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Spondylolysis and Spondylolisthesis


Spondylolysis refers to a defect in a specific part of the facet joint called the pars interarticularis. This defect can cause instability in the vertebra, much like a loose hinge in a door.

Spondylolisthesis is an anterior or posterior slipping or displacement of one vertebra or another.


A unilateral or bilateral defect of the pars interarticularis without displacement of the vertebra is known as spondylolysis.

The first introduction of spondylolisthesis is attributed to Herbinaux, a Belgian obstetrician who noted a bony protuberance that hindered delivery. The term spondylolisthesis was coined in 1854 from the Greek "spondylo" meaning vertebra and "olisthesis" meaning slip.

Over time, with ongoing stresses, the ligaments and muscles that help hold the vertebral body in place may become overworked and stretched. As a result, the entire vertebral body can slide forward, which can cause nerves to be pinched, resulting in pain. This sliding of the vertebral body is called spondylolisthesis. Both spondylolysis and spondylolisthesis can be present at birth or occur through an injury.

Spondylolisthesis has been classified into five major types:

1. Dysplastic, in which congenital bony anomalies of the lumbosacral junction allow the slipping, or listhesis, to occur;

2. Isthmic, the commonest form of spondylolisthesis, in which a lack of normal bony continuity in each pars interarticularis or isthmus, the narrowest part of the neural arch, permits the displacement;

3. Degenerative, in which the slipping vertebra remains a single bone but has become unstable because of degenerative joint disease of its facet, or zygapophyseal, joints;

4. Traumatic, in which a fracture through part of the vertebra other than the isthmus, usually caused by severe violence, results in the anterior displacement;

5. Pathologic, in which the slipping is a sequel of deforming or destructive bone disease affecting the articular facets.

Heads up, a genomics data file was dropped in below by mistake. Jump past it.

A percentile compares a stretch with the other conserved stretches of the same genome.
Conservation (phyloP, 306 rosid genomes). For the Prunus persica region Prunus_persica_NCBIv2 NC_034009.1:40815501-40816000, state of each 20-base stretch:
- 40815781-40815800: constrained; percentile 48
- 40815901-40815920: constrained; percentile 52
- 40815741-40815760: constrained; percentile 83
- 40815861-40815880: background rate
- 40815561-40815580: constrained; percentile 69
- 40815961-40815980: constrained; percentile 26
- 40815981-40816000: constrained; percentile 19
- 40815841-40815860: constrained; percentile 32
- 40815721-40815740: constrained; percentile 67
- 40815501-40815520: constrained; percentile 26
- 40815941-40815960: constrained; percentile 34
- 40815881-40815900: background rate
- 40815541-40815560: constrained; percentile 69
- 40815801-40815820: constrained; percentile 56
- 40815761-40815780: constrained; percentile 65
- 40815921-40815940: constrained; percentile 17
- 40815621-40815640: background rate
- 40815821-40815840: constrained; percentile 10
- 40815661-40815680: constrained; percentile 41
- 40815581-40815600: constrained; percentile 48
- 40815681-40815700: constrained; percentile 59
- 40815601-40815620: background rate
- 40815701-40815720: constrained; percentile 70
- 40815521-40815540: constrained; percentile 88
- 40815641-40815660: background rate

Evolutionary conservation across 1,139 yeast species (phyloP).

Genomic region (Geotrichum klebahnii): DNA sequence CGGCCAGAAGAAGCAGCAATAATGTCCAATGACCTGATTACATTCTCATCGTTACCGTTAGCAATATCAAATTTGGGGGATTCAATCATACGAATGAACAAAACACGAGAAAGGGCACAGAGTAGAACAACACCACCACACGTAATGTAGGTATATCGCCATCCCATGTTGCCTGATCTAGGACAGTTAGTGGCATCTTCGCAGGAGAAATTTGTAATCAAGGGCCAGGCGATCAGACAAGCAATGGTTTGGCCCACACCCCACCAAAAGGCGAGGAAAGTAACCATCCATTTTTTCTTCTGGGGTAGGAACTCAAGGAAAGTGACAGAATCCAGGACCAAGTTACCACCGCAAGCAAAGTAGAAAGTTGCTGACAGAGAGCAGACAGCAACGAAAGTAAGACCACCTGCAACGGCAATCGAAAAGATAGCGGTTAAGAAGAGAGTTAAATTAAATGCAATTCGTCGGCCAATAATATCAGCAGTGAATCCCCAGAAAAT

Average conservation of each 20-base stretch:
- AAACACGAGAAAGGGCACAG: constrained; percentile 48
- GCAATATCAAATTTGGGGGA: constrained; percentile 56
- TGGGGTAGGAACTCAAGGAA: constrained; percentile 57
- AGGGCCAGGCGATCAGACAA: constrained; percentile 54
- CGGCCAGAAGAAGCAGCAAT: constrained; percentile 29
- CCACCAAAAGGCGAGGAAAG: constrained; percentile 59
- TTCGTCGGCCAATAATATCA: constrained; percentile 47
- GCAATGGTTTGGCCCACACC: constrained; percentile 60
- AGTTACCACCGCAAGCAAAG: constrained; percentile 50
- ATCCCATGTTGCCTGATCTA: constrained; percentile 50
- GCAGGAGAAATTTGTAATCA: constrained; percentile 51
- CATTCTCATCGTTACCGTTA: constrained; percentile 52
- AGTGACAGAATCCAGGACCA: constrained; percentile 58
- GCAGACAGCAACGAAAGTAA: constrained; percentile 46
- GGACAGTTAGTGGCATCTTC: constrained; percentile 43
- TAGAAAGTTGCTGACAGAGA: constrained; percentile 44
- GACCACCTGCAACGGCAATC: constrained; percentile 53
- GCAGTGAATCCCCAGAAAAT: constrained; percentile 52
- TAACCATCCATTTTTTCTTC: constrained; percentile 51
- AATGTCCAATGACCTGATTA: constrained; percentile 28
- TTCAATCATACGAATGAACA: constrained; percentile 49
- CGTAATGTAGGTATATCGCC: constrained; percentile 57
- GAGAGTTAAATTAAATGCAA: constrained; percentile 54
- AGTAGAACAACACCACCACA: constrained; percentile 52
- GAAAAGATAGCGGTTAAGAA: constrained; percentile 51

Spondylolysis occurs in approximately 5 percent of the population in the U.S. and most commonly is caused by a stress fracture of the partes interarticularis, but may also result from an acute fracture. The L-5 level is by far the most common site, but defects may occur at L-4 and, much more rarely, at L-3 or above. Less than half of the patients with spondylolysis will develop spondylolisthesis, usually on L-5 on S-1.


Isthmic spondylolisthesis and degenerative spondylolisthesis are frequently associated with low back and lower limb pain. Pain may be severe, slight, or entirely absent. It is often well localized in the lumbosacral joint region but may radiate down one or both legs along the course of the sciatic nerves and especially into the distribution of the peroneal nerves. There is often complaint of stiffness of the back, and all of the symptoms become worse with exercise and strain.

In cases of extensive slipping the torso is shortened, the ribs may rest on the iliac crests, and the abdomen may protrude. In severe cases, the pelvic inclination is decreased and the body is swayed backward.


Diagnosis is based upon a combination of the clinical history and x-ray findings.


For cases in which symptoms are trivial, no treatment is indicated other than periodic roentgenographic follow-up in children.

When moderate symptoms are present, immobilization of the spine in a flexed position - by means of a plaster cast extending from the lower part of the thighs to above the costal margins - will relieve most of the acute pain. The cast should be followed by a back brace. In the milder cases an ambulatory plaster jacket or brace, together with exercises to decrease pelvic tilt and lumbar lordosis may be adequate treatment. The majority of cases of spondylolisthesis can be treated by conservative means of this type.

In patients whose pain has continued despite conservative treatment and in children with severe or progressive slipping, surgical fusion of the last two lumbar vertebrae to the sacrum is indicated. The functional results after successful fusion are usually satisfactory. In the rare cases with evidence of pressure on the cauda equina, laminectomy may be carried out.


What is the problem with the back?

Is it spondylolysis or spondylolisthesis

What is the probable cause?

What are the treatment options?

Will a brace be needed?

Would exercise help?

Is surgery indicated, now or later?